Father was born poor, he says so himself. He is from Paya Pasir, which is in Deli, a state in Sumatra, Indonesia. After trying to launch a rebellion against the Dutch occupiers, he had to flee. He stole a small boat in Belawan, a port city on the Deli River, and sailed across the Malacca Straits until he reached a small fishing village near Remis Beach, in the state of Perak. There he hid in the forest for two weeks until he found a temporary home with an elderly woman whose son had died. To support himself he gathered wood from the forest and sold it cheaply. That was what he told Mother, and that was what Mother told me. I never heard the story directly from Father; I was afraid to even look into his eyes.
Illustration by Amir Shahlan AmiruddinAfter being accused of impropriety with a widow who had three children, Father fled from Remis Beach to Kedah. There, he lived in the town of Sungai Petani and worked as a land surveyor. Father traveled all over the state of Kedah as part of his job, going to Teloi Tua, and Batu Lima, and then to Banggul Derdap, where he met Mother, who was already a widow. It was a comical meeting, Mother said. When she met Father, Mother was picking chestnuts. She had picked a whole basketful when suddenly she saw three uniformed men surveying the land. She was so startled that she ran away, leaving her basket of chestnuts behind.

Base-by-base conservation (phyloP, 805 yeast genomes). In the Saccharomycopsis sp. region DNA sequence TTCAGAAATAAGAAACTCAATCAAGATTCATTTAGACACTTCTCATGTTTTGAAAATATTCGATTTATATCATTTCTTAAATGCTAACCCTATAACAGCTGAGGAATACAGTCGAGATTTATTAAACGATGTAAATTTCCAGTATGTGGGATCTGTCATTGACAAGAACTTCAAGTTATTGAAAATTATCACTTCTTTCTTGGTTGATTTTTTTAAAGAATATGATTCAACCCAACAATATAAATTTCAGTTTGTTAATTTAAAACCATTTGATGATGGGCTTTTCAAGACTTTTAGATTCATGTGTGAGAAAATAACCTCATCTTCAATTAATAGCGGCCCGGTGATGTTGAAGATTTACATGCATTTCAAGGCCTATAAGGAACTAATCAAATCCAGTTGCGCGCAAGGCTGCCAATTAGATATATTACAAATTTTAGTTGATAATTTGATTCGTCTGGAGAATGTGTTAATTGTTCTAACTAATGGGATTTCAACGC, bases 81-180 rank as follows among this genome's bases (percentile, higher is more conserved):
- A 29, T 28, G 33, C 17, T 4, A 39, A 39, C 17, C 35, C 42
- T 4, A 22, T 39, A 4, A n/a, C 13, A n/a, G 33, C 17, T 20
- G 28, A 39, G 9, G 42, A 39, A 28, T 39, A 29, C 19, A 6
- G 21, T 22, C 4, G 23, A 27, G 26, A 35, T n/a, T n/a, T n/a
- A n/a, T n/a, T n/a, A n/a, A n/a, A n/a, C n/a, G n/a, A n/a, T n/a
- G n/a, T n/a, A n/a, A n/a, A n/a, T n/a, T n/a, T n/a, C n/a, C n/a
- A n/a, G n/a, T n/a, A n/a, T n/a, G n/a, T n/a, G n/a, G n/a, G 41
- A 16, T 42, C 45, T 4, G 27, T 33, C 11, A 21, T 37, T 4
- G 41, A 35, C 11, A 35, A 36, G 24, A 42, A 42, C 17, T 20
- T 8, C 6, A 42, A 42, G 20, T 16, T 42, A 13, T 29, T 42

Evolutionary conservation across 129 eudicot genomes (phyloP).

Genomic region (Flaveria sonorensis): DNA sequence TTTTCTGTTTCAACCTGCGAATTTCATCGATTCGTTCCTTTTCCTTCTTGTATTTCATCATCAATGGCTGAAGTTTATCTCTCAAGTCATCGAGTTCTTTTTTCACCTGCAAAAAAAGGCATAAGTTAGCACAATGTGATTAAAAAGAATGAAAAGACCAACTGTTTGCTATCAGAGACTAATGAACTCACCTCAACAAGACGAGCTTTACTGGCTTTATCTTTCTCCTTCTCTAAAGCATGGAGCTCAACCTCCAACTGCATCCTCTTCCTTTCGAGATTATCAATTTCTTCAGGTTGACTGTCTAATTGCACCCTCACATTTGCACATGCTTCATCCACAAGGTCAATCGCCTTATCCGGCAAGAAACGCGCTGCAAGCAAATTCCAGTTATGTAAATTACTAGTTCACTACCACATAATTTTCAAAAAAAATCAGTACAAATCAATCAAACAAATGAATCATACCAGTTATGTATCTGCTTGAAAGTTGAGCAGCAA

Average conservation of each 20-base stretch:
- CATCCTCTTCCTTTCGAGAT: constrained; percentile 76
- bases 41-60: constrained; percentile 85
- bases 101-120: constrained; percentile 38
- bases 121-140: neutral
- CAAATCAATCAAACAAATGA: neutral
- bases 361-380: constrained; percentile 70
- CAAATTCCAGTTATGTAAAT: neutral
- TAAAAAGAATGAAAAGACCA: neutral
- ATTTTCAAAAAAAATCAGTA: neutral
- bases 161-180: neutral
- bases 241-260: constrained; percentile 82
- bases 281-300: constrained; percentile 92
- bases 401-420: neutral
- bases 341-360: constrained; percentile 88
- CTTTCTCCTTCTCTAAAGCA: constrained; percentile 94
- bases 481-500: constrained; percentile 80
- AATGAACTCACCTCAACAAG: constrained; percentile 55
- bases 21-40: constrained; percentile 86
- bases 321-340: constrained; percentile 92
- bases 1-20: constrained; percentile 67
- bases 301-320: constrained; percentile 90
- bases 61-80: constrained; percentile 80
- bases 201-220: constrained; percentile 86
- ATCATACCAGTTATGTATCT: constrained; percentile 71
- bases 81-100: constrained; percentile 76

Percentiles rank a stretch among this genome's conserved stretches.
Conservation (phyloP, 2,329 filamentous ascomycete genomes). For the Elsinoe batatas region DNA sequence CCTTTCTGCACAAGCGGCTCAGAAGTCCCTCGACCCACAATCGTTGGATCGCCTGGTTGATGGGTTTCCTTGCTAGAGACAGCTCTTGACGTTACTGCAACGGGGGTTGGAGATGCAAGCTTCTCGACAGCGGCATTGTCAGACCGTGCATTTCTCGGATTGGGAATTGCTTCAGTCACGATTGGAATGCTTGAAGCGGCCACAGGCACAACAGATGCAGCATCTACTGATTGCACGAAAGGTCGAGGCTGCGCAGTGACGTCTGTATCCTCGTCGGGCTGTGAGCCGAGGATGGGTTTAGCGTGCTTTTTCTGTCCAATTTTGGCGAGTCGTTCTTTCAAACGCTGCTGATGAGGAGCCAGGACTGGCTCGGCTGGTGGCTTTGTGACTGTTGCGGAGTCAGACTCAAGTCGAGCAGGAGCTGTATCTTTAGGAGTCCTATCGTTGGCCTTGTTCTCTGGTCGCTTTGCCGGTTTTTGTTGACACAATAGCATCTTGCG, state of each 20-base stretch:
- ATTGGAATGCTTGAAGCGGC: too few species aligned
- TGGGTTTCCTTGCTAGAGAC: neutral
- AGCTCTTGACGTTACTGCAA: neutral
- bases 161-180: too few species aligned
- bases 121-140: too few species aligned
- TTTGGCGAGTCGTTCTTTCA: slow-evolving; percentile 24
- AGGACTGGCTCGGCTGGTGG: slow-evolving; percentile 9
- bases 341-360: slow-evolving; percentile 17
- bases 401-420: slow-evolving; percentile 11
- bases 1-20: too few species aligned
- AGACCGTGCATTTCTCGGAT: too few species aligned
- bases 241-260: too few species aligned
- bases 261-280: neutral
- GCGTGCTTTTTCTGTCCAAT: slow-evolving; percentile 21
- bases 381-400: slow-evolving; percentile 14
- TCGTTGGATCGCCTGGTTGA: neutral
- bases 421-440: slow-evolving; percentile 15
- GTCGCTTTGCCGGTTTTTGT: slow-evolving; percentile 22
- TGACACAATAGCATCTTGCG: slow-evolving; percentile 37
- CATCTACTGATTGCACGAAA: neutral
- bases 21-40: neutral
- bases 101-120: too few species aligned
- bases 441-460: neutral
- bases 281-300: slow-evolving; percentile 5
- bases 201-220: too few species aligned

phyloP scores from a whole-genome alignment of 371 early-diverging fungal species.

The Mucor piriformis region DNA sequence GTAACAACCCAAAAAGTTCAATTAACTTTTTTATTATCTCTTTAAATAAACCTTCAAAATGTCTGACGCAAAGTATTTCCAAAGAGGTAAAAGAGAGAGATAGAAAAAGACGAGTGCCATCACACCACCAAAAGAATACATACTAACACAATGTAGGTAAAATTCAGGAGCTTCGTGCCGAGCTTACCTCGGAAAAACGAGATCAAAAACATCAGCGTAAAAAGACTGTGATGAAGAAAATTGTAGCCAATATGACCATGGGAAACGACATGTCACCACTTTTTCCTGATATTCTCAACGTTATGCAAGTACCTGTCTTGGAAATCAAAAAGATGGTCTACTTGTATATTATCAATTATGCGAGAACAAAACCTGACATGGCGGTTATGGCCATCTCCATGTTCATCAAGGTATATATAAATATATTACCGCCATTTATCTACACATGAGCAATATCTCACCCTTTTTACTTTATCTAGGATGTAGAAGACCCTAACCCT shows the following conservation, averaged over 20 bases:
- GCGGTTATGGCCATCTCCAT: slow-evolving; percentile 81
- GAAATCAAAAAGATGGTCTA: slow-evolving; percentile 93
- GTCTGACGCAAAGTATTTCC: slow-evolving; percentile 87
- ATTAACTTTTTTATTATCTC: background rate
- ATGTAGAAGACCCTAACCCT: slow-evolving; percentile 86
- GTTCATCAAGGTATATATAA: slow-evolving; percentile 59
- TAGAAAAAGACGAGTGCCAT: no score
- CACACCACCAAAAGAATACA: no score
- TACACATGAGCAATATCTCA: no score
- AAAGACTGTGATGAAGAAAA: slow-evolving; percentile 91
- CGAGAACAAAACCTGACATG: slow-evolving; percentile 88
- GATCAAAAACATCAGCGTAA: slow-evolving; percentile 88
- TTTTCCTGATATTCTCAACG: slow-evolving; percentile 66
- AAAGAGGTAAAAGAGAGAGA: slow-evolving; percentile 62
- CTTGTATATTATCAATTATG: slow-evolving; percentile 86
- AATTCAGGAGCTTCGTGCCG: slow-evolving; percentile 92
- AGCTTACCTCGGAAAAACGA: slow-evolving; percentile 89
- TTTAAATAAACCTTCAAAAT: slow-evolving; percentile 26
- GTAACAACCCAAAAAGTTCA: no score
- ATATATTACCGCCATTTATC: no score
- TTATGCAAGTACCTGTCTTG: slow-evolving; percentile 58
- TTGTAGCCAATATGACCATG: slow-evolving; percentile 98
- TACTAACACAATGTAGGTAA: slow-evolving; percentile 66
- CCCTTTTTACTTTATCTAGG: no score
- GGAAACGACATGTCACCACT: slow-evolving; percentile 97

Father and his friends laughed, but that evening, he brought the basket of chestnuts to Mother's house. He looked into her eyes. To cut a long story short: he wooed her, Mother welcomed his attentions, and they got married. They'd both been married before they found each other. Mother had two children with her previous husband: one died, and the other was Kak Esah; it was rumored that Father had two children in Deli, though to this day I don't know who they are. After he married my mother, Father stopped working as a surveyor. Thanks to the intervention of the old folks in the village, he got a new job as a mailman, and then I was born.